MCI Communications
MCI Communications Corp. was an American
United States
The United States of America is a federal constitutional republic comprising fifty states and a federal district...

 telecommunications company that was instrumental in legal and regulatory changes that led to the breakup of the AT&T
American Telephone & Telegraph
AT&T Corp., originally American Telephone and Telegraph Company, is an American telecommunications company that provides voice, video, data, and Internet telecommunications and professional services to businesses, consumers, and government agencies. AT&T is the oldest telecommunications company...

 monopoly of American telephony and ushered in the competitive long-distance telephone industry. It was headquartered in Washington, D.C.
Washington, D.C.
Washington, D.C., formally the District of Columbia and commonly referred to as Washington, "the District", or simply D.C., is the capital of the United States. On July 16, 1790, the United States Congress approved the creation of a permanent national capital as permitted by the U.S. Constitution....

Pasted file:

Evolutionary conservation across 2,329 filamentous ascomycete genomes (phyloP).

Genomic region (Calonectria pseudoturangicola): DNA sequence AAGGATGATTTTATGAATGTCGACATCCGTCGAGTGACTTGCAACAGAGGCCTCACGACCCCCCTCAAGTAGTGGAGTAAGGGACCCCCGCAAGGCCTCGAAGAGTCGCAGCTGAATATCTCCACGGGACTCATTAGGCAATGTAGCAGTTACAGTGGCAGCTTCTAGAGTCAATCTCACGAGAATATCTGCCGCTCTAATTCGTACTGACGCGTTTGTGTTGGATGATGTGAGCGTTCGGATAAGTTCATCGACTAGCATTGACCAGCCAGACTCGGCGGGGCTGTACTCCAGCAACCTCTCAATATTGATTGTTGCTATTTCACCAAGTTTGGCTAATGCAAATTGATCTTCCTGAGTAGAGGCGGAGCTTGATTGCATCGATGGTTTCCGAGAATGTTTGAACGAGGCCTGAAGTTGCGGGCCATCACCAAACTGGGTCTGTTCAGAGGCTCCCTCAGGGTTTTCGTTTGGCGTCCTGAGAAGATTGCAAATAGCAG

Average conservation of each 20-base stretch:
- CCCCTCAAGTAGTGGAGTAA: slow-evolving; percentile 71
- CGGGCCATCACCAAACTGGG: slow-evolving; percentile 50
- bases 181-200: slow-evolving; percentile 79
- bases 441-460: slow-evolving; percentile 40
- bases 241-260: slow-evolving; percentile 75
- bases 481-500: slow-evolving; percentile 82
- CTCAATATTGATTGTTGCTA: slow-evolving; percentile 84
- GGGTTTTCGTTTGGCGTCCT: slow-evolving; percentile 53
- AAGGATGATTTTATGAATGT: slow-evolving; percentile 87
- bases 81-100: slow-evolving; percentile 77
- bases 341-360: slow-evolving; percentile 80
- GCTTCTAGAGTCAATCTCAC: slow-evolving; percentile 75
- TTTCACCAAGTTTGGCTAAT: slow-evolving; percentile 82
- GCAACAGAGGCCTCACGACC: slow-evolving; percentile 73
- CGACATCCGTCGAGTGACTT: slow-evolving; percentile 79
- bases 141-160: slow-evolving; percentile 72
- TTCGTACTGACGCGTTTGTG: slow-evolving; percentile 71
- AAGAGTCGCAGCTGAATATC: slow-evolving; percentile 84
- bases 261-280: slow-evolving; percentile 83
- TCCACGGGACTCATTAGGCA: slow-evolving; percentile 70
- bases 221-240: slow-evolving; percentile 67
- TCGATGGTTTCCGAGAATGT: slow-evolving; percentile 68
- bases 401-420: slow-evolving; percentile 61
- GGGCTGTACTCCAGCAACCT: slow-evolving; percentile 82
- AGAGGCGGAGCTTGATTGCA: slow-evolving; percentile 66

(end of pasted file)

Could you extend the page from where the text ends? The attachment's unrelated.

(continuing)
Founded in 1963, it grew to be the second-largest long-distance provider in the U.S. It was purchased by WorldCom in 1998 and became MCI WorldCom, with the name afterwards being shortened to WorldCom in 2000. WorldCom's financial scandals and bankruptcy led that company to change its name in 2003 to MCI
MCI Inc.
MCI, Inc. is an American telecommunications subsidiary of Verizon Communications that is headquartered in Ashburn, Virginia...

. The MCI name disappeared in January 2006 after the company was bought by Verizon. As of May 2011 the MCI trademark is still maintained on and on a sub-page of


MCI was founded as Microwave Communications, Inc. on 3 October 1963 with John D. Goeken
John D. Goeken
John D. "Jack" Goeken was a prolific telecommunications entrepreneur. He was the original founder of Microwave Communications Inc., better known as MCI Inc.-Founding of MCI:...

 being named the company's first president.
The initial business plan was for the company to build a series of microwave relay stations between Chicago, Illinois and St. Louis, Missouri
St. Louis, Missouri
St. Louis is an independent city on the eastern border of Missouri, United States. With a population of 319,294, it was the 58th-largest U.S. city at the 2010 U.S. Census. The Greater St...

. The relay stations would then be used to interface with limited range two-way radios used by truckers along U.S. Route 66
U.S. Route 66